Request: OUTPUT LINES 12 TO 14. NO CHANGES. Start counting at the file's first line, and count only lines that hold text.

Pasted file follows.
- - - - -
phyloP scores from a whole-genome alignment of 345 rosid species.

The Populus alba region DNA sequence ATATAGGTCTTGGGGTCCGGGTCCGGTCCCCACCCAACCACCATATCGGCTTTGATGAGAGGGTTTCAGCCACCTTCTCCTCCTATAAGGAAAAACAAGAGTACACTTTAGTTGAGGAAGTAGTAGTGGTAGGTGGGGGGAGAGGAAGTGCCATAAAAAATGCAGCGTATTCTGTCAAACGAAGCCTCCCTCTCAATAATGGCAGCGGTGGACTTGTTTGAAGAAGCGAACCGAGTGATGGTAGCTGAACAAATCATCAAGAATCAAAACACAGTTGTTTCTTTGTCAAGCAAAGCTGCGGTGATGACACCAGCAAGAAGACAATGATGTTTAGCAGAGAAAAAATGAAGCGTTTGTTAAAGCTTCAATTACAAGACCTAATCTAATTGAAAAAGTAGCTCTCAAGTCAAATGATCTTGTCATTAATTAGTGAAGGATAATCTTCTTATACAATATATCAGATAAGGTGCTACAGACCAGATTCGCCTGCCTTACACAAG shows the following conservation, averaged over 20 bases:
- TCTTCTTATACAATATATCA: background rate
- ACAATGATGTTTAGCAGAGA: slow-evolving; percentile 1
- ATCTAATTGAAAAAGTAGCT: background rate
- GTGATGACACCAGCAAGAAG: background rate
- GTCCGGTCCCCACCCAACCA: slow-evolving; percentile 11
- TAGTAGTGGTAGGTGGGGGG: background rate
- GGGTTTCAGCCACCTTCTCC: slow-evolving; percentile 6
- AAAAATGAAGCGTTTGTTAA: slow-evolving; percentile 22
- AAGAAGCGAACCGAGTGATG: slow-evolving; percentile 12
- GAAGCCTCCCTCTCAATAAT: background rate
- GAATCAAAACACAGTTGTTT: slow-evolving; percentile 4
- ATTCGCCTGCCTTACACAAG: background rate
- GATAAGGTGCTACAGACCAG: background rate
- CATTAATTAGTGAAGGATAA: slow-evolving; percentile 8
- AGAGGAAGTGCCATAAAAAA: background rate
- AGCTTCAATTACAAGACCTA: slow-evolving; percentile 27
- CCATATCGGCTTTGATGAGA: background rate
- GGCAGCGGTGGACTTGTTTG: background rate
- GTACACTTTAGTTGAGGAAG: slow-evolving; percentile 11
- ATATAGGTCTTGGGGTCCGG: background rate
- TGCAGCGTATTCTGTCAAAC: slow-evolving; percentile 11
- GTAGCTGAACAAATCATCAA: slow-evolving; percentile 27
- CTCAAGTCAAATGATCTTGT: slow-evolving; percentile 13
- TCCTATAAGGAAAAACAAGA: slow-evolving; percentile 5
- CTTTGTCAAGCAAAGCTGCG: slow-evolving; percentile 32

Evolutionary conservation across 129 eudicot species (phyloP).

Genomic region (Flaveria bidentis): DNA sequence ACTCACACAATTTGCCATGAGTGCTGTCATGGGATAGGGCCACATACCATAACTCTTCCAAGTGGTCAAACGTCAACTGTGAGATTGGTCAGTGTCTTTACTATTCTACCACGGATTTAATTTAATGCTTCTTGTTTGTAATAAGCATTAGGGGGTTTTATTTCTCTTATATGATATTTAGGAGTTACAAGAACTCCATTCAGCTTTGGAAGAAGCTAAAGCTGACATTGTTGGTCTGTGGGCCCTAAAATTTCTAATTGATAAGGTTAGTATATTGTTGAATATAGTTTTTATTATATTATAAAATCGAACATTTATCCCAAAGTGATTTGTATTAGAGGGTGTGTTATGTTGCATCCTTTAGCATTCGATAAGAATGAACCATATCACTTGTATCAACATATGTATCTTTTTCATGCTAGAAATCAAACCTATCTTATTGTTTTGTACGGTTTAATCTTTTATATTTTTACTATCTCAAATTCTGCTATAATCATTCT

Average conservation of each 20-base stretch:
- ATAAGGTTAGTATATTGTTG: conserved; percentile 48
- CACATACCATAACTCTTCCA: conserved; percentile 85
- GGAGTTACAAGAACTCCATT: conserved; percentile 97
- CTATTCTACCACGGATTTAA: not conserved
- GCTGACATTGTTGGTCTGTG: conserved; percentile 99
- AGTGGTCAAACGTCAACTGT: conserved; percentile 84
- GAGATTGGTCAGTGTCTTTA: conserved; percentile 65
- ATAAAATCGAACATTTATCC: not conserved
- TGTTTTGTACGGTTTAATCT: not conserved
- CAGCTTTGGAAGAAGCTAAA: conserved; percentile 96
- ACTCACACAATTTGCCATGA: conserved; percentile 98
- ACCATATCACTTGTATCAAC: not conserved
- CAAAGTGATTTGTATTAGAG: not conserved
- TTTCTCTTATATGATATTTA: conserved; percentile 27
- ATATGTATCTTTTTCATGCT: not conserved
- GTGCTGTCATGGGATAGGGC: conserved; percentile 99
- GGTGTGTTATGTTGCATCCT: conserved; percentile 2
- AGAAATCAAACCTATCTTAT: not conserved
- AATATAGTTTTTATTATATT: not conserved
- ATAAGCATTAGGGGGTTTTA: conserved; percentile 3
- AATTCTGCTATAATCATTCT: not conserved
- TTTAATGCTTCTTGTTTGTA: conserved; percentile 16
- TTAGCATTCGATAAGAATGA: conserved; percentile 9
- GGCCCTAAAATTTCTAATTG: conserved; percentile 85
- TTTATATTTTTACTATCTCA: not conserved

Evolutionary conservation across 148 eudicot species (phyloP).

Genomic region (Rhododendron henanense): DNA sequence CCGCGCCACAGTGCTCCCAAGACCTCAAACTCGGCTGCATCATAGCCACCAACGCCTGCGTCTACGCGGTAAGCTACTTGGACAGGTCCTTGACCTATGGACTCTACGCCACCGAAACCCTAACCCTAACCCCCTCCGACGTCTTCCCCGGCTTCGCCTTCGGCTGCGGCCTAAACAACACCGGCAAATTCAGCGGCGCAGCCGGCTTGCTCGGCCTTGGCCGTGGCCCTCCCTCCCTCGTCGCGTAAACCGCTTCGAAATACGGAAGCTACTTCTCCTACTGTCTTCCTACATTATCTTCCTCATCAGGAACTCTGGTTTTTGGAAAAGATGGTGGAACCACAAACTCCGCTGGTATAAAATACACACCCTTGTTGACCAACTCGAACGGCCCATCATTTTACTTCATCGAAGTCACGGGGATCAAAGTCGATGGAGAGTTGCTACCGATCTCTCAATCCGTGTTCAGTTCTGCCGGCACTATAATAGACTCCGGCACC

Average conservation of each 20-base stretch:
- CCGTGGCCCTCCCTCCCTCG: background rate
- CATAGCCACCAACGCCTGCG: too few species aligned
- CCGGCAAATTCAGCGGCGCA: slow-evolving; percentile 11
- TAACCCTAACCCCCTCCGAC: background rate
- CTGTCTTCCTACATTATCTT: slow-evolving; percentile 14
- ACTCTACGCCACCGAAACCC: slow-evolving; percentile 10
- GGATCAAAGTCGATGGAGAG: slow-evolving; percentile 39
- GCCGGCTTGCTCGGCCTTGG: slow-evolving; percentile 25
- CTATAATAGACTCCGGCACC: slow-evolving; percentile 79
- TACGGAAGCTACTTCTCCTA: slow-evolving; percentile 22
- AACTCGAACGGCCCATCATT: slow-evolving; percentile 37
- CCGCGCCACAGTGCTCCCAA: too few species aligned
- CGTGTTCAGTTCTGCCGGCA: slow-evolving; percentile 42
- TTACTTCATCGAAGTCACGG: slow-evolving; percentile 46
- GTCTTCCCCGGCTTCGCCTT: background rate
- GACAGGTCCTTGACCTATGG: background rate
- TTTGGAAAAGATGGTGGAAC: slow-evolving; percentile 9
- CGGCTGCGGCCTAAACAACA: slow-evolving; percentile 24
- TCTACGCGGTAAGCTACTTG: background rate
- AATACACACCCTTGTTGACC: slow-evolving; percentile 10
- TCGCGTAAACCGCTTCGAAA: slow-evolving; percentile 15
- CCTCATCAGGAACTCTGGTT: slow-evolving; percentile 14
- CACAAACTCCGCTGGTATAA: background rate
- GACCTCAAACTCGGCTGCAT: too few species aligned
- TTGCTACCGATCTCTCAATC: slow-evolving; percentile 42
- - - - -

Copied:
- GAAGCCTCCCTCTCAATAAT: background rate
- GAATCAAAACACAGTTGTTT: slow-evolving; percentile 4
- ATTCGCCTGCCTTACACAAG: background rate